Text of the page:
Economy & Finance

The Effectiveness of Snail Shell as Adsorbent For The Treatment of Waste Water From Beverage Industries Using H 3 Po 4 As Activating Agent

The Effectiveness of Snail Shell as Adsorbent For The Treatment of Waste Water From Beverage Industries Using H 3 Po 4 As Activating Agent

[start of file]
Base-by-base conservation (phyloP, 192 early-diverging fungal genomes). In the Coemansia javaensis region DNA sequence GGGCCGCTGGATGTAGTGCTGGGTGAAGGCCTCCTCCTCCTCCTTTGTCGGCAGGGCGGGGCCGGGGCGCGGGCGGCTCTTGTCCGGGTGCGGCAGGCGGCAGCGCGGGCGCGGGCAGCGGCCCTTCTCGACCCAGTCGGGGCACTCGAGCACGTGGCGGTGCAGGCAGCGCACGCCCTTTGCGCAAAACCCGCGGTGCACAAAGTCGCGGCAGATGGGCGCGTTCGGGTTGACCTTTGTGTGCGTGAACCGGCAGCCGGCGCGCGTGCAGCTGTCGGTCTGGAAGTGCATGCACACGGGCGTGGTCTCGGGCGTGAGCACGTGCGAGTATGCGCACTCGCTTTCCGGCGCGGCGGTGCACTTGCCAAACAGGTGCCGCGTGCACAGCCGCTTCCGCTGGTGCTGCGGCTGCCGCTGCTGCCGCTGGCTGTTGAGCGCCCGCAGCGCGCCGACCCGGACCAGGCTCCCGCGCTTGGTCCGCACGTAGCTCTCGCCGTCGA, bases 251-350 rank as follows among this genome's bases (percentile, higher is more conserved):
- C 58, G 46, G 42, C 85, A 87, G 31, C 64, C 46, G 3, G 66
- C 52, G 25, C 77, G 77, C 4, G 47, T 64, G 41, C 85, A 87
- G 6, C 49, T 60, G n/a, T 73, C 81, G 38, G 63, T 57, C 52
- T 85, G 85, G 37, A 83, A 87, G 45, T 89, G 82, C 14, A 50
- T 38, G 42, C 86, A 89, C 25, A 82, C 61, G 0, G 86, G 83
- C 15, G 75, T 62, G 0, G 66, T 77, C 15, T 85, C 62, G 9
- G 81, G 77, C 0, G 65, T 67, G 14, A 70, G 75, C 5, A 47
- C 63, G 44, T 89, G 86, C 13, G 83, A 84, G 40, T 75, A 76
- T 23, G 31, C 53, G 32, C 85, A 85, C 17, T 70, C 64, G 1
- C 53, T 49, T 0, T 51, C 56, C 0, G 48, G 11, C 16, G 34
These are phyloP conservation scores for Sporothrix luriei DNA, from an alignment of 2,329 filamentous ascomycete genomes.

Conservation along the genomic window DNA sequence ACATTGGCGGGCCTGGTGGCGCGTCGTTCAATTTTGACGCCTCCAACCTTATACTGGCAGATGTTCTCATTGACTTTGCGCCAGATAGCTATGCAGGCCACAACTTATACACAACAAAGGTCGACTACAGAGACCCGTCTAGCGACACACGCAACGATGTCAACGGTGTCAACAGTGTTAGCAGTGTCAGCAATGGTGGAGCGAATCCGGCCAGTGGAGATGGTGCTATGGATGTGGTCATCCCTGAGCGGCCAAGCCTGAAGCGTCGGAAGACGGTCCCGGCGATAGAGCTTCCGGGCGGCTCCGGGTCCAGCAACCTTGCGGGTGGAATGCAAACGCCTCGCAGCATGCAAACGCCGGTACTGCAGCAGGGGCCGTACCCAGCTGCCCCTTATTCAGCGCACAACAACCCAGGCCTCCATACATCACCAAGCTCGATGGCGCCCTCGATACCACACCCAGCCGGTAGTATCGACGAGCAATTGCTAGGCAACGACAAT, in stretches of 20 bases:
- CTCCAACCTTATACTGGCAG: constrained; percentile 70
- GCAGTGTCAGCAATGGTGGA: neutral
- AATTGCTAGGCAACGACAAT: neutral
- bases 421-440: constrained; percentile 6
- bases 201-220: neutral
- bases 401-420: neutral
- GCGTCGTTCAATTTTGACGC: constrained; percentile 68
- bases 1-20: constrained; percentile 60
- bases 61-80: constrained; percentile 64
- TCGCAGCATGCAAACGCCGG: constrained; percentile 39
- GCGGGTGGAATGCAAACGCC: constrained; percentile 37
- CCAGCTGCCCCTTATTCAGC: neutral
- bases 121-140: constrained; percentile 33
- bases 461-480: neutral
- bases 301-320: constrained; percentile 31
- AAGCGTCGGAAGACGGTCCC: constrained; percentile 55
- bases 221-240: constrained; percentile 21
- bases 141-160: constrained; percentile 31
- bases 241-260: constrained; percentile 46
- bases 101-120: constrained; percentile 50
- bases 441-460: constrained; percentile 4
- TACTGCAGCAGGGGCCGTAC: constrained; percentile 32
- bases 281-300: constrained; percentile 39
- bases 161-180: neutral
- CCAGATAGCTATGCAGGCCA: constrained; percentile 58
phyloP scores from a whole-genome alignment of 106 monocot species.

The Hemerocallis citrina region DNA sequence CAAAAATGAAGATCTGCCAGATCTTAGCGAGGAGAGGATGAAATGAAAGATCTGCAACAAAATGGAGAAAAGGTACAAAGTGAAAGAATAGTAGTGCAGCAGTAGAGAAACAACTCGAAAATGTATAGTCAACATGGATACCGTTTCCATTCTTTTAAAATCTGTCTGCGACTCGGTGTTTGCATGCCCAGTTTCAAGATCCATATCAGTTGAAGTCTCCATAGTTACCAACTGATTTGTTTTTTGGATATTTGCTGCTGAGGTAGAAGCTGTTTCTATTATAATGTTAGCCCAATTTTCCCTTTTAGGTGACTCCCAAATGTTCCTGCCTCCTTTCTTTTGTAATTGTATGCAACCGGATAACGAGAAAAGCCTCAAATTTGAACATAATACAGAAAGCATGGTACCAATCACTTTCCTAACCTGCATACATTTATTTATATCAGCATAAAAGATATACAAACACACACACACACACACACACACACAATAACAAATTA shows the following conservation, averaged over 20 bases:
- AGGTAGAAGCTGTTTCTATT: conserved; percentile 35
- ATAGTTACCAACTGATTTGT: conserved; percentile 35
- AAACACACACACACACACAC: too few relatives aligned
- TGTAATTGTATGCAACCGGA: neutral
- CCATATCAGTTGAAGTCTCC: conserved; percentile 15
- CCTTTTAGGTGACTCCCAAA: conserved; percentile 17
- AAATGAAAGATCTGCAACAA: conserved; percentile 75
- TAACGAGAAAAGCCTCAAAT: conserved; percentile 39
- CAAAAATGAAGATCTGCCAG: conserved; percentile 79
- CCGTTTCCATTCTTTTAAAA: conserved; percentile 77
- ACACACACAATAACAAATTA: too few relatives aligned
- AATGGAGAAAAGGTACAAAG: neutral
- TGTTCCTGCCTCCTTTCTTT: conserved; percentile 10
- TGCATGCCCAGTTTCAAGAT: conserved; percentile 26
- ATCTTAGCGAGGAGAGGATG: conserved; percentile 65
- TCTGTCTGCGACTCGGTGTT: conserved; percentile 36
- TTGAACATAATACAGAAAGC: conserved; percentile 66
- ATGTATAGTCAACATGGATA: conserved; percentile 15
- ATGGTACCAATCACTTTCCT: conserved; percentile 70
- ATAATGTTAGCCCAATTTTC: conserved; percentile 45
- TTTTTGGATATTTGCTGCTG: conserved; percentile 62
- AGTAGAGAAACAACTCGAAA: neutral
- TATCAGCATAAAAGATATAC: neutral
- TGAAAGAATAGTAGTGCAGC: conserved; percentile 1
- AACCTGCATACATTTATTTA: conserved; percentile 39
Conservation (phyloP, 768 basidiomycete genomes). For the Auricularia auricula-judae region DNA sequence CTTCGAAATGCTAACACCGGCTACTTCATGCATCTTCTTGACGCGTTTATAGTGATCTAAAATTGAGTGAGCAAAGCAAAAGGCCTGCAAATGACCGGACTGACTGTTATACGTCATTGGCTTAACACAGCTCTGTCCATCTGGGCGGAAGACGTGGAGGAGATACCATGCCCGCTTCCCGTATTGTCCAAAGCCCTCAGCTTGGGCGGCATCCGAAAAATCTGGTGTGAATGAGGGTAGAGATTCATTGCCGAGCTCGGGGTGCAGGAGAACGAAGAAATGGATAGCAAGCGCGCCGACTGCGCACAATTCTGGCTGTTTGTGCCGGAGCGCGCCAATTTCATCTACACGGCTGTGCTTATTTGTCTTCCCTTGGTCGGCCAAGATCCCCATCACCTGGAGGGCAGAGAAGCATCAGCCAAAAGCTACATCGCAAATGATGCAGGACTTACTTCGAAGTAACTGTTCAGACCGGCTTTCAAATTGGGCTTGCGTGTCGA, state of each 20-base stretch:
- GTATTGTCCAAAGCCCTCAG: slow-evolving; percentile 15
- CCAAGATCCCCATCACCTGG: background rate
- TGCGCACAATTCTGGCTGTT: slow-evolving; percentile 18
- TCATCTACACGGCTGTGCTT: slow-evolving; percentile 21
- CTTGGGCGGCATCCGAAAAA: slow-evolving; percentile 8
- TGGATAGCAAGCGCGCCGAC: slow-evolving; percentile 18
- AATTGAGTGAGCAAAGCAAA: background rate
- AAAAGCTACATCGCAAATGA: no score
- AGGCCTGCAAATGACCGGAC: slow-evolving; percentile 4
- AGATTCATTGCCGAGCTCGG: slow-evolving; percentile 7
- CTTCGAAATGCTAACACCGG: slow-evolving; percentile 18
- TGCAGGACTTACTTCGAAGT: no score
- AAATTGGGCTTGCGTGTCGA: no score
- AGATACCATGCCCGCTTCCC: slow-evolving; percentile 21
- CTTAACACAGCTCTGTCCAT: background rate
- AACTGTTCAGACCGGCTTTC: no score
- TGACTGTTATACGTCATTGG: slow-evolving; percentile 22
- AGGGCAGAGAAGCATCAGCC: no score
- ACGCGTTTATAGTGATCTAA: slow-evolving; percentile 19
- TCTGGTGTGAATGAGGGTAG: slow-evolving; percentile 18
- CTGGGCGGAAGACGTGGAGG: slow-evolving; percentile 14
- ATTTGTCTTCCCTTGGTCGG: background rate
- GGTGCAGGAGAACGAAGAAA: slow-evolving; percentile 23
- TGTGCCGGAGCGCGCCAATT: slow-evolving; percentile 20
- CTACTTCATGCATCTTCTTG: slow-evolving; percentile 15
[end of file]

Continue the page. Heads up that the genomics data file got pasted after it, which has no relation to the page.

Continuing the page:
of 5
All materials on our website are shared by users. If you have any questions about copyright issues, please report us to resolve them. We are always happy to assist you.
Related Documents